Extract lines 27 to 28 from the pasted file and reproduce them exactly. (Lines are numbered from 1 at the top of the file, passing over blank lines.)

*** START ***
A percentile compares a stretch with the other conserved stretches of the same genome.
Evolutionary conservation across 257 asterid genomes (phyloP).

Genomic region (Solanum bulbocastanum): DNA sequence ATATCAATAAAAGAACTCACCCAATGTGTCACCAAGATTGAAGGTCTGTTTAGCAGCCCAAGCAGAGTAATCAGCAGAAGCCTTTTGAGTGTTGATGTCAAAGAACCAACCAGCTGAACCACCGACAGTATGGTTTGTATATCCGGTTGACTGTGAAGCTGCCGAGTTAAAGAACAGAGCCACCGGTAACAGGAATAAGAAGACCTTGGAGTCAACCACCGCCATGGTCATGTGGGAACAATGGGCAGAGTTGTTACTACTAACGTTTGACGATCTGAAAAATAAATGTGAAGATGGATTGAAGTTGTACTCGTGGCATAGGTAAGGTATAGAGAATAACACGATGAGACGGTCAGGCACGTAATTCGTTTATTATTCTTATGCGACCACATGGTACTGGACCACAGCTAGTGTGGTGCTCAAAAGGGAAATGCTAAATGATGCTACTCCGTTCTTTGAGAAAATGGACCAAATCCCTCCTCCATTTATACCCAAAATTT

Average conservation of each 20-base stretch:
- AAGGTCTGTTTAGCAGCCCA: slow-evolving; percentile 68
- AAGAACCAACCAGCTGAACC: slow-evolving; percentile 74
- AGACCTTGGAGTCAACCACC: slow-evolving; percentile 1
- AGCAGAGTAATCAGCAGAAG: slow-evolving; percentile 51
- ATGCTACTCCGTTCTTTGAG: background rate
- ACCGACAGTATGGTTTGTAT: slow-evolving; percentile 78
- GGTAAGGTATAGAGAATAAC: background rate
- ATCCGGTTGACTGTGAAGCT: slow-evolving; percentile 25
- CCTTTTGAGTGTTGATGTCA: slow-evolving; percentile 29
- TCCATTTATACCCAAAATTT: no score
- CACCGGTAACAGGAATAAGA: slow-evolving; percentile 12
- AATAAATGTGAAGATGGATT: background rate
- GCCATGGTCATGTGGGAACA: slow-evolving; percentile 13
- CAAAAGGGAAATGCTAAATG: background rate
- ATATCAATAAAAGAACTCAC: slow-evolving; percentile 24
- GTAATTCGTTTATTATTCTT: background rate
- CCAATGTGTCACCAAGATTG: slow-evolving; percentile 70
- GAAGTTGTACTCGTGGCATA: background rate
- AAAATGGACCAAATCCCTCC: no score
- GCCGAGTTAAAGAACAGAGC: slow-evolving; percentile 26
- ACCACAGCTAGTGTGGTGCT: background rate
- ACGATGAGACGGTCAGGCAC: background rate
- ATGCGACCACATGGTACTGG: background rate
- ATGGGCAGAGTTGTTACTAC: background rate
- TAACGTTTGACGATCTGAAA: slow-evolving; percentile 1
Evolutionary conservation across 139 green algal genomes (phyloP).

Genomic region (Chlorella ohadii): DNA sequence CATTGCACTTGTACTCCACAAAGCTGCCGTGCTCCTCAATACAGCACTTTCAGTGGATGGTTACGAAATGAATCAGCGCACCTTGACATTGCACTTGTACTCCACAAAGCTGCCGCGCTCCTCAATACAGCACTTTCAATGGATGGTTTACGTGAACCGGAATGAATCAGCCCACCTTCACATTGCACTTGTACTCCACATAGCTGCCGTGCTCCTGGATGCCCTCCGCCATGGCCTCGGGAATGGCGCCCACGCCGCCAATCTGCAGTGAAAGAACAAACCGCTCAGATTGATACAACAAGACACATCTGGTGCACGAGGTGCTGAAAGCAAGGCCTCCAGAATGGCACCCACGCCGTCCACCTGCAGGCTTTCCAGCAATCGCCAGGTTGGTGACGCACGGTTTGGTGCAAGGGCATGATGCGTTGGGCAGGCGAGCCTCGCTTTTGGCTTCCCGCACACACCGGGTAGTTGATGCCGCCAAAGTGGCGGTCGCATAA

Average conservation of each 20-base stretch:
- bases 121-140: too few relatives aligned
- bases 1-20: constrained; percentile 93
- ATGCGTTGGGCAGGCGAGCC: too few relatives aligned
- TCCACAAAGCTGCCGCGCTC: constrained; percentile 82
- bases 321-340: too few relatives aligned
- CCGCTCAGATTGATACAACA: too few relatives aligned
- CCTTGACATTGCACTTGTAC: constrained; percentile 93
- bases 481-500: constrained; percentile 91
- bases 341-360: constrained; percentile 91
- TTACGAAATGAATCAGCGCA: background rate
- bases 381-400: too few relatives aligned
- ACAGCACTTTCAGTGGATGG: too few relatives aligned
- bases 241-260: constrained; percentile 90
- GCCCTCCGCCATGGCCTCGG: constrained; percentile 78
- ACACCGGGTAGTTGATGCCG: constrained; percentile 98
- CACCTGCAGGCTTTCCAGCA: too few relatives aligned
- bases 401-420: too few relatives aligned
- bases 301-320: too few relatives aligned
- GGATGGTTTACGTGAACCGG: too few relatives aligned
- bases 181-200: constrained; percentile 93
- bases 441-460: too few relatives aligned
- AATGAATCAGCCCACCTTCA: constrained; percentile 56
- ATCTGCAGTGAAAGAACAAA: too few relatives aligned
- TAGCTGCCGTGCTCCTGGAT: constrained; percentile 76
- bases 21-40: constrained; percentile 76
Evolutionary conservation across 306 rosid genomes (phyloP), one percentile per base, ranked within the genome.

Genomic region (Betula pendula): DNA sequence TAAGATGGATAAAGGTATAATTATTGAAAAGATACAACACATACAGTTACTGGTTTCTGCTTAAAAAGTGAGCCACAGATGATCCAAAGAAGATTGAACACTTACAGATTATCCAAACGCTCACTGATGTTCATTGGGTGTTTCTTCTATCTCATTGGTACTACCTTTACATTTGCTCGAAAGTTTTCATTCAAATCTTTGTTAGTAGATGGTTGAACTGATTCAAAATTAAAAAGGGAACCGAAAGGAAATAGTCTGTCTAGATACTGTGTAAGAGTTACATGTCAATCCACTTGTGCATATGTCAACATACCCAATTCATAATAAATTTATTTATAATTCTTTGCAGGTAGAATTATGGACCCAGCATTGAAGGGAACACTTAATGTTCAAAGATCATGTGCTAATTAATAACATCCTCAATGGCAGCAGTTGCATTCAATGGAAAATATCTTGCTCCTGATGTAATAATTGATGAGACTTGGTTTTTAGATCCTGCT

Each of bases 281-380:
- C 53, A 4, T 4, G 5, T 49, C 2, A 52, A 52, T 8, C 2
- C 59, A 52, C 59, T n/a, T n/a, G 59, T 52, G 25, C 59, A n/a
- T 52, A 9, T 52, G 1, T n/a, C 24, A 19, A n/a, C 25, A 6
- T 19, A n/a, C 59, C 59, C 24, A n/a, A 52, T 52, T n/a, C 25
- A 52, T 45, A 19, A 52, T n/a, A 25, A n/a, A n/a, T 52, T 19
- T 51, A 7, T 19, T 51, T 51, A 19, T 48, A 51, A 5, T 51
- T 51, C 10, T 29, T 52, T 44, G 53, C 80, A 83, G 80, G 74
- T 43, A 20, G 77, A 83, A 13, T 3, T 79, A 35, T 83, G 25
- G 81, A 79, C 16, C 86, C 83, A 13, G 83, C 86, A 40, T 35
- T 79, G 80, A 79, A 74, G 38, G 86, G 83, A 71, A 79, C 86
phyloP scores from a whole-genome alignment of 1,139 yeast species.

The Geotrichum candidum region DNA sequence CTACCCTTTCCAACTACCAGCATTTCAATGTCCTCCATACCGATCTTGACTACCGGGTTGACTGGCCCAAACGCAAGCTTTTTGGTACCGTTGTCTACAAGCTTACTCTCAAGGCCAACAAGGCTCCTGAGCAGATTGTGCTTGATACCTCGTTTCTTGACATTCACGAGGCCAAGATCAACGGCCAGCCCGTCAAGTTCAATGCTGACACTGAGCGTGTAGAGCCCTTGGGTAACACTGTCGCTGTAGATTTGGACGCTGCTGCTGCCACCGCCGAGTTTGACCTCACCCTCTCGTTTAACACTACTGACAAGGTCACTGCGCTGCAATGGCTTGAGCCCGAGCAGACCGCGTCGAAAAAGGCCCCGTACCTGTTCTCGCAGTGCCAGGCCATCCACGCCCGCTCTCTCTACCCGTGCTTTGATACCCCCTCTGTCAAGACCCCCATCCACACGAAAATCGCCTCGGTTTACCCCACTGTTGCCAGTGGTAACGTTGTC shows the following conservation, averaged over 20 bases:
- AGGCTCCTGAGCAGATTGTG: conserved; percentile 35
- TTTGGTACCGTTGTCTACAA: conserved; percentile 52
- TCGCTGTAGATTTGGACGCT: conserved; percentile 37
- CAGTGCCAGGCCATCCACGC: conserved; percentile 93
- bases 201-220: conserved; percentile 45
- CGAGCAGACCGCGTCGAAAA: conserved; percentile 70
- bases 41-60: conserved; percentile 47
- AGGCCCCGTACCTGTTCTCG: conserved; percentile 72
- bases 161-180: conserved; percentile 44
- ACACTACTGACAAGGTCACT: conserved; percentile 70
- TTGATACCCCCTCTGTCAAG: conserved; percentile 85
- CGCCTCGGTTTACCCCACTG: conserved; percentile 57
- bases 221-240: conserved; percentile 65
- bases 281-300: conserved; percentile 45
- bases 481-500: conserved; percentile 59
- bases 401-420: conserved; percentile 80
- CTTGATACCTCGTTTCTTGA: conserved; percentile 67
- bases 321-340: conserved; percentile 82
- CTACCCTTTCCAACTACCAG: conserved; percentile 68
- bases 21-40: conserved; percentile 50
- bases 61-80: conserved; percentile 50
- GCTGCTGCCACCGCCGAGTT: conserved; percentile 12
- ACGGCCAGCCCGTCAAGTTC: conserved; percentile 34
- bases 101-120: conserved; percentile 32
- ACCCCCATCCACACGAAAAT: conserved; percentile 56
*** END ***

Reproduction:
- ATGCGACCACATGGTACTGG: background rate
- ATGGGCAGAGTTGTTACTAC: background rate